Music, landscape, cultural geography, ecocriticism and the environmental humanities. Scandinavian Music (Grieg, Sibelius, Carl Nielsen) and English music (Elgar, Vaughan Williams, Delius).
I am currently the Deputy Head of Humanities. My role is to support the Head of Division, Prof Karen O’Brien, in providing leadership for the Humanities at Oxford, to offer strategic oversight of the Division’s research activities (including innovation and knowledge exchange), and to lead preparations for the Division’s return in the REF2021. I have previously served 3 years as Associate Head of Division (Research), and I chair the management committee of The Oxford Centre for Research in the Humanities (TORCH).
My own work is focused on late nineteenth- and early twentieth-century music, especially in Scandinavia (Grieg, Sibelius, Carl Nielsen) and England (Elgar, Vaughan Williams, Delius). Drawing widely on analytical, historical and critical theoretical models, my research examines landscape both as a medium of representation or description and as a mode of embodiment or performance. I am concerned with the ways in which particular landscapes shape our responses to music and sound, and equally the extent to which our sense of landscape and environment responds to patterns or fields of acoustic perception.
In my first monograph, Grieg: Music, Landscape and Norwegian Identity (Boydell, 2006), I developed a critical reappraisal of cultural nationalism through analysis of the role which music and landscape played in the formation of Norwegian identity in the nineteenth century. In my second, Carl Nielsen and the Idea of Modernism (Boydell, 2011), considered landscape as part of a complex engagement with musical modernism, in dialogue with received traditions of identity, structure and narrative. My third, Delius and the Sound of Place (Cambridge University Press, 2018), examines the role of place in selected works, including ‘On Hearing the First Cuckoo in Spring’, Appalachia and The Song of the High Hills, reading place as a creative and historically mediated category in his music. Drawing on archival sources, contemporary art and literature, and more recent writing in cultural geography and the philosophy of place, this is a new interpretation of Delius’ work, from which he emerges as one of the most original and compelling voices in early twentieth-century music.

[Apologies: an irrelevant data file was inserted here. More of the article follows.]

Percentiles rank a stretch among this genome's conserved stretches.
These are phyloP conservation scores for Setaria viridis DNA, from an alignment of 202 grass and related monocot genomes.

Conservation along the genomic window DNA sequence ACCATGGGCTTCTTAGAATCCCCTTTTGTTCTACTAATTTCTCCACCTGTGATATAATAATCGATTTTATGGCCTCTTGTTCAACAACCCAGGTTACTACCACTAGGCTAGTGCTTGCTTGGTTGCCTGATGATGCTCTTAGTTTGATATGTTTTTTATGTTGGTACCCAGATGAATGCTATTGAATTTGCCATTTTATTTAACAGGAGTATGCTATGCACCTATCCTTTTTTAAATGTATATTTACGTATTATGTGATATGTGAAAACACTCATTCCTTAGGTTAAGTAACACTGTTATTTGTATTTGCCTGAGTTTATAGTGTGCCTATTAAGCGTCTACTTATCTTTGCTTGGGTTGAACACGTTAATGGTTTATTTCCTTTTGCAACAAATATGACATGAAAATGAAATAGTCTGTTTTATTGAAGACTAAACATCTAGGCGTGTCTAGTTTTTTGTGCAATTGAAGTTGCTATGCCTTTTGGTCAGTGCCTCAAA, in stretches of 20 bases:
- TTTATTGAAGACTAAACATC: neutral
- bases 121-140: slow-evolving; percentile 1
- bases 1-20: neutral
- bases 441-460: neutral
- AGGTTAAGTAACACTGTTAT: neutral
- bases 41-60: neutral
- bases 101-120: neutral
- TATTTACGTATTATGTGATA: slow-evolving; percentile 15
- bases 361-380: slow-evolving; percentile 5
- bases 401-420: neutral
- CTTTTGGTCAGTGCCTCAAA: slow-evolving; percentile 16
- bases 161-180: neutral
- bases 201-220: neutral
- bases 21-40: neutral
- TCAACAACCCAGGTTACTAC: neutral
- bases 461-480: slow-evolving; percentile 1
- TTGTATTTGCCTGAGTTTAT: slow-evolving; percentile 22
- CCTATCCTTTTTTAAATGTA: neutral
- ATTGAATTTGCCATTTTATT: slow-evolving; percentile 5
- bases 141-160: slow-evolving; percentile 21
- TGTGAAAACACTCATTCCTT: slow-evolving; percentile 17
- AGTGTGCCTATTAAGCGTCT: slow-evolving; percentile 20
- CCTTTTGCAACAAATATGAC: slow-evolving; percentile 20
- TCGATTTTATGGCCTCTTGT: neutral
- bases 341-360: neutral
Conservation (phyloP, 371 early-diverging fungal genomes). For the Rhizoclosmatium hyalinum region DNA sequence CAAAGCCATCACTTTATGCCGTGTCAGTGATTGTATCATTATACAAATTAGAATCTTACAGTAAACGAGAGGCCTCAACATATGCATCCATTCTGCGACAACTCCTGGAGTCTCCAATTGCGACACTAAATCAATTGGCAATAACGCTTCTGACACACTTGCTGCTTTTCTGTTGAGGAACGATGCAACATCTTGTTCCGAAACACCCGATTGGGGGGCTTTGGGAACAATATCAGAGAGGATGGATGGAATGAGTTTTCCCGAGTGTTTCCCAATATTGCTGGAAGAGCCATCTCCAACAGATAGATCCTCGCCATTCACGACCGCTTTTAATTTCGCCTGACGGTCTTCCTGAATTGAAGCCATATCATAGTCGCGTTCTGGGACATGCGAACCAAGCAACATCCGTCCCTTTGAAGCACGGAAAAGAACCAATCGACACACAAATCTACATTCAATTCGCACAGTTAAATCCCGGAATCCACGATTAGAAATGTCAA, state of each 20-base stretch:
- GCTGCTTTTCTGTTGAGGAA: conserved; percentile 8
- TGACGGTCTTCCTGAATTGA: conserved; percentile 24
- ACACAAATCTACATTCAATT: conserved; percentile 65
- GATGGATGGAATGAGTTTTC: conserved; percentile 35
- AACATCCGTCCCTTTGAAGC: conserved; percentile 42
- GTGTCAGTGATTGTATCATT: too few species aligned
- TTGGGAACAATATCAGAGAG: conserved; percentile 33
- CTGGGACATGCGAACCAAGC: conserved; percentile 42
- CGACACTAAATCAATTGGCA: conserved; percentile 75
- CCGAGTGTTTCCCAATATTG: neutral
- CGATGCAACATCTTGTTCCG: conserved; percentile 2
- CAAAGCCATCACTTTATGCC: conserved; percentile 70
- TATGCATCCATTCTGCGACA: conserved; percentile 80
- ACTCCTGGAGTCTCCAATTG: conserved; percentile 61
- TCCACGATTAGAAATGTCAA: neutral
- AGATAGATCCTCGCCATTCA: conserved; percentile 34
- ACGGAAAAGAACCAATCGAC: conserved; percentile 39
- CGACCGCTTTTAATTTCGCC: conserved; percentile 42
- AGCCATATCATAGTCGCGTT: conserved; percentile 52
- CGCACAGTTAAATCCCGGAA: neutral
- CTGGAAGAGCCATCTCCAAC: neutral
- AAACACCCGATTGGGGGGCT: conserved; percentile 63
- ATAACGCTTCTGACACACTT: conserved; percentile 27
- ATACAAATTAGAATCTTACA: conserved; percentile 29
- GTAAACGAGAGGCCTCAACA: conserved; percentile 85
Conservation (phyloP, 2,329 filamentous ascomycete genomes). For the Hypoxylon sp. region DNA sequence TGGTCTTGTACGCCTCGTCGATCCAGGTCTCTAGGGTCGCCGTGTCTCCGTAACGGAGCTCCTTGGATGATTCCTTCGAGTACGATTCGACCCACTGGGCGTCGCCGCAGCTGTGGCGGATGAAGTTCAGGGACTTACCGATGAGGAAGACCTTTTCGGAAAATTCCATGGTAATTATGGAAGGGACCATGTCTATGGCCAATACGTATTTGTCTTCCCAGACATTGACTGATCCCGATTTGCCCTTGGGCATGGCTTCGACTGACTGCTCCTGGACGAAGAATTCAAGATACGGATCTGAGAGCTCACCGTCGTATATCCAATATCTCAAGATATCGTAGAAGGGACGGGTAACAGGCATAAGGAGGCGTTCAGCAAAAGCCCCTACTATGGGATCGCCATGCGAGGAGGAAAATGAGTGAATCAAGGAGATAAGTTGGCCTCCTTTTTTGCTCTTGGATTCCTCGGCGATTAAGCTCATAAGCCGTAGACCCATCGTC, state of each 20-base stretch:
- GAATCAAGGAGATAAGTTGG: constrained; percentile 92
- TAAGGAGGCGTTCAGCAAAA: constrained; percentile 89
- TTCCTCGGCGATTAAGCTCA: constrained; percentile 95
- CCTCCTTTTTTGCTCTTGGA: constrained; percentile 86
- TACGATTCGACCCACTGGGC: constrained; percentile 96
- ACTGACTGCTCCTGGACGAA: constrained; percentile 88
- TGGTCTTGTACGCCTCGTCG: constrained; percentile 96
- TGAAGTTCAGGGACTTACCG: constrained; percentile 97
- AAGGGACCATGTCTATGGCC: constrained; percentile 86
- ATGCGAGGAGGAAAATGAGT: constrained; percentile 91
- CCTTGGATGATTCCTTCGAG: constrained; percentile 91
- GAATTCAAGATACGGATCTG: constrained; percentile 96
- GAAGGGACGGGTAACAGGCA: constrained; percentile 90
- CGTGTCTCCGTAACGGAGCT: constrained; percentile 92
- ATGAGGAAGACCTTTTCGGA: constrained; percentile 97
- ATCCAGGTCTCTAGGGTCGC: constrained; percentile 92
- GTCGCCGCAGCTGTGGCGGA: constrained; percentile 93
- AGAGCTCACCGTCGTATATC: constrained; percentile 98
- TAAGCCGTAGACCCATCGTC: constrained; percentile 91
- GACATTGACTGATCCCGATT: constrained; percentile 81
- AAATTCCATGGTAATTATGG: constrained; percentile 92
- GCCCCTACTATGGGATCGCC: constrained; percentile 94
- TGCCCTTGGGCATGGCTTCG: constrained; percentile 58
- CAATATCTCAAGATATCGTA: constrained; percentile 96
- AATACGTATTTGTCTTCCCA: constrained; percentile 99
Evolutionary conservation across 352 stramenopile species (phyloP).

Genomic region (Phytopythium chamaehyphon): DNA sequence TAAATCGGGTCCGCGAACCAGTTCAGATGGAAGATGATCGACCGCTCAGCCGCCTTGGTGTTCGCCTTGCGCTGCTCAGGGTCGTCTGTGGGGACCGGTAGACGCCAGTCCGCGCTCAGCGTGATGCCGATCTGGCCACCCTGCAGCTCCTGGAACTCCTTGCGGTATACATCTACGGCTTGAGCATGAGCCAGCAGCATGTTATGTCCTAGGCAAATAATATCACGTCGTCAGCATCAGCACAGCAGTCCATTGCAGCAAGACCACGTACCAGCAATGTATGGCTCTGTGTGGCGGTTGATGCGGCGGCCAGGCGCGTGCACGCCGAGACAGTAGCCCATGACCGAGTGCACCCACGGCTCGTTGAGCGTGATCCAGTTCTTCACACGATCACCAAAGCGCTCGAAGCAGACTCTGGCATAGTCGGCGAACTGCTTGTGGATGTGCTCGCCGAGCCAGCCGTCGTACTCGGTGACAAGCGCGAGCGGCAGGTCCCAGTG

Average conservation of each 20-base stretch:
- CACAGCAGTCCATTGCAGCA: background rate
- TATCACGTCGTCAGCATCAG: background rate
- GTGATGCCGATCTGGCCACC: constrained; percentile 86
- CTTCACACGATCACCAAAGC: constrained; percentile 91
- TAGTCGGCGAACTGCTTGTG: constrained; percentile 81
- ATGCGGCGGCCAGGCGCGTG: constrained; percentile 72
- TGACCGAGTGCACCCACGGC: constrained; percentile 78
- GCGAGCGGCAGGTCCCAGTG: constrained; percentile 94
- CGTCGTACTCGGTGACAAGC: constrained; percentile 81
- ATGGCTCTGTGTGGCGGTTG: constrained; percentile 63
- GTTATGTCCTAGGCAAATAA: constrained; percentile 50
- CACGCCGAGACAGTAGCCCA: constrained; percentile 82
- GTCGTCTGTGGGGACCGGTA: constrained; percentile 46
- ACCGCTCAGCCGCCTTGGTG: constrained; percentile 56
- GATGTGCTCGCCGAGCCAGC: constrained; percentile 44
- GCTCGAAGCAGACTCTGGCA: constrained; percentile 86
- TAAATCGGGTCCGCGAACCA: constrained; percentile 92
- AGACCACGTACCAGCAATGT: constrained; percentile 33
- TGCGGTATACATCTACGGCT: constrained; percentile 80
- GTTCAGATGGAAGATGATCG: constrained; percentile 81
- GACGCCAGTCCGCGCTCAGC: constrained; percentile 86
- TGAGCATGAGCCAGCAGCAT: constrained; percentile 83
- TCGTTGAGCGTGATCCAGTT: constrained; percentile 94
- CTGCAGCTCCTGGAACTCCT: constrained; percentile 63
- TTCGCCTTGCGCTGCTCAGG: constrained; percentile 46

My Delius research also included the collation (with Dr Joanna Bullivant) of a comprehensive scholarly online catalogue of his works, and the rediscovery of the original draft of his String Quartet (1916), including the world premiere recording of the first version of ‘Late Swallows’ with the Villiers String Quartet for Naxos. In conjunction with Joanna Bullivant, Kevin Page and David Lewis, I explored new digital ways for promoting Delius’s music, funded by an AHRC Follow-On Award, part of which is available via the British Library’s Discovering Music site. Our work has won accolades from the British Library (Research Labs award, 2018) and Oxford (Vice-Chancellor’s Public Engagement with Research award, 2019).
I was Principal Investigator of the interdisciplinary research network Hearing Landscape Critically, funded by the Leverhulme Trust, between 2012 and 2016, and in 2011 I was Scholar-in-Residence at the Bard Music Festival, for which I edited a volume with Princeton University Press. I was one of the editors of the leading peer-review journal Music & Letters (Oxford University Press) for over 8 years, and then an associate editor of The Musical Quarterly until 2019. I currently serve on the editorial board of the Journal of the American Musicological Society and I am an advisory member of the editorial boards of the Danish Yearbook of Musicology and Svensk Musiktidsskrift Online. I am a member of the AHRC Peer Review College and I sit on the board of OU Innovation. In 2019, I was appointed a Visiting Professor at the University of Copenhagen.
I was educated at a state comprehensive school in Kent, and benefitted from the County Music Service (including Kent Youth Orchestra). I am committed to access and outreach, and to supporting academically talented students from all backgrounds who merit a place at Oxford. I teach broadly across the undergraduate curriculum, especially music theory and analysis, topics in music history post-1700, nineteenth-century symphony, and issues in contemporary music and performance. I have supervised 12 doctoral theses to completion, and my graduate students have researched a wide variety of topics in music history and theory post-1700. I hold a postgraduate certificate in teaching in higher education from the University of Nottingham, and in 2016 I won the award for best Postgraduate Supervisor from the Oxford University student’s union.
Dr Daniel Grimley
Faculty of Music,
Oxford OX1 1DB
Tel.: +44 (0)1865 276125